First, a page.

Among the many lawsuits Boeing confronted following the disclosure of problems with the 737 Max was a class action brought by participants in the Boeing Voluntary Investment Plan who invested in the Boeing ESOP. The plaintiffs alleged that the Boeing defendants breached their ERISA fiduciary duties by concealing problems with the 737 Max, which allegedly caused Boeing’s stock price to be artificially inflated and ultimately to decline once the problems with the 737 Max were made public.
The Boeing defendants succeeded in their motion to dismiss the participant’s claims. Burke v. The Boeing Company, No. 19-cv-2203, 2020 WL 6681338 (N.D. Ill. Nov. 12, 2020). The district court first concluded that the defendants had no fiduciary responsibility over the ESOP. In so ruling, the court determined that the investment committee had delegated all fiduciary responsibilities related to the ESOP to an independent fiduciary and that no defendant in the action had fiduciary responsibilities related to the ESOP.
The court next concluded that, even if defendants were ESOP fiduciaries, the plaintiffs failed to satisfy the rigorous pleading standard set forth in Fifth Third Bancorp v. Dudenhoeffer, 573 U.S. 409 (2014). The court determined that the plaintiffs failed to plausibly plead that a prudent fiduciary could not conclude that public disclosure of the problems with the 737 Max would do more harm than good to the ESOP. Given the fact that the 737 Max was subject to “ongoing, fast-paced, and highly publicized investigations” during the class period, a prudent fiduciary could plausibly believe that public disclosure of the problems would do more harm than good. The court also criticized the Second Circuit’s decision in Jander v. Retirement Plans Committee of IBM, 910 F.3d 620 (2d Cir. 2018) because it was “neither the best application of the Dudenhoeffer pleading standard nor the generally accepted approach.”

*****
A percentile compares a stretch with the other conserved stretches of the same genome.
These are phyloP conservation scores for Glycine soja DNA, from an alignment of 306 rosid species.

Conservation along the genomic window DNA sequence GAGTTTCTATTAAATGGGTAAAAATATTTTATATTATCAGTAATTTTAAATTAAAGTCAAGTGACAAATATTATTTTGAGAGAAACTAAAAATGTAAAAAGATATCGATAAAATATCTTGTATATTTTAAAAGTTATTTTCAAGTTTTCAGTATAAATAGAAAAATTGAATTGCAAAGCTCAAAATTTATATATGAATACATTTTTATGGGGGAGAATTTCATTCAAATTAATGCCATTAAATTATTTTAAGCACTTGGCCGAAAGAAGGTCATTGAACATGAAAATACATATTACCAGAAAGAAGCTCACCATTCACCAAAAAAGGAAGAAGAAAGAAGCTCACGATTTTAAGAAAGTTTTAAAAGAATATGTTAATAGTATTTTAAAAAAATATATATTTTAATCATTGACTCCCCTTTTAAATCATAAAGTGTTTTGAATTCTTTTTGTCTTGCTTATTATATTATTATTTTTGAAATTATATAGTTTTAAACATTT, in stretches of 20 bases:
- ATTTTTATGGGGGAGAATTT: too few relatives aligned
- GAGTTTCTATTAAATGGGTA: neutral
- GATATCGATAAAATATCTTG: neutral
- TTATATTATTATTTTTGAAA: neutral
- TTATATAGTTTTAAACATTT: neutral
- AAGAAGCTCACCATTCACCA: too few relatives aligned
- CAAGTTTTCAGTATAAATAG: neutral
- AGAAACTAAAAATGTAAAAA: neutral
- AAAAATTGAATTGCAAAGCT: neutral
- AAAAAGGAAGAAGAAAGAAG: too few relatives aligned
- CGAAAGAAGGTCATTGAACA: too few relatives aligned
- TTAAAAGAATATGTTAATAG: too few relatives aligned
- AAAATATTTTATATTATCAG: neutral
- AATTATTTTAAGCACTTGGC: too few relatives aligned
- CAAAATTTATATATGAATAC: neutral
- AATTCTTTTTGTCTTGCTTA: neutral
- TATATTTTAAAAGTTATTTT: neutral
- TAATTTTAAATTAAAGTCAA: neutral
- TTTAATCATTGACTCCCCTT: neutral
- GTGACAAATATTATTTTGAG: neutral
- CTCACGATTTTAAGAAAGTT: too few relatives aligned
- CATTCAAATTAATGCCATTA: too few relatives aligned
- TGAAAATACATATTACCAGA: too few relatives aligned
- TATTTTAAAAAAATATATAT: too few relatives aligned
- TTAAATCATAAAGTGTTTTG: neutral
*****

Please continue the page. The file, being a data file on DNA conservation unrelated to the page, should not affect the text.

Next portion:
Proskauer’s Perspective: The Boeing decision is notable for at least two reasons. First, the district court’s conclusion confirms that a plan sponsor or fiduciary ought to be able to effectively delegate all fiduciary responsibilities concerning a company stock fund to an independent fiduciary so they will not be responsible for alleged fiduciary-breach claims following a stock drop. Second, the district court’s express criticism of the Second Circuit’s decision against IBM could help limit exposure from claims based on a new proliferation of company stock fund suits.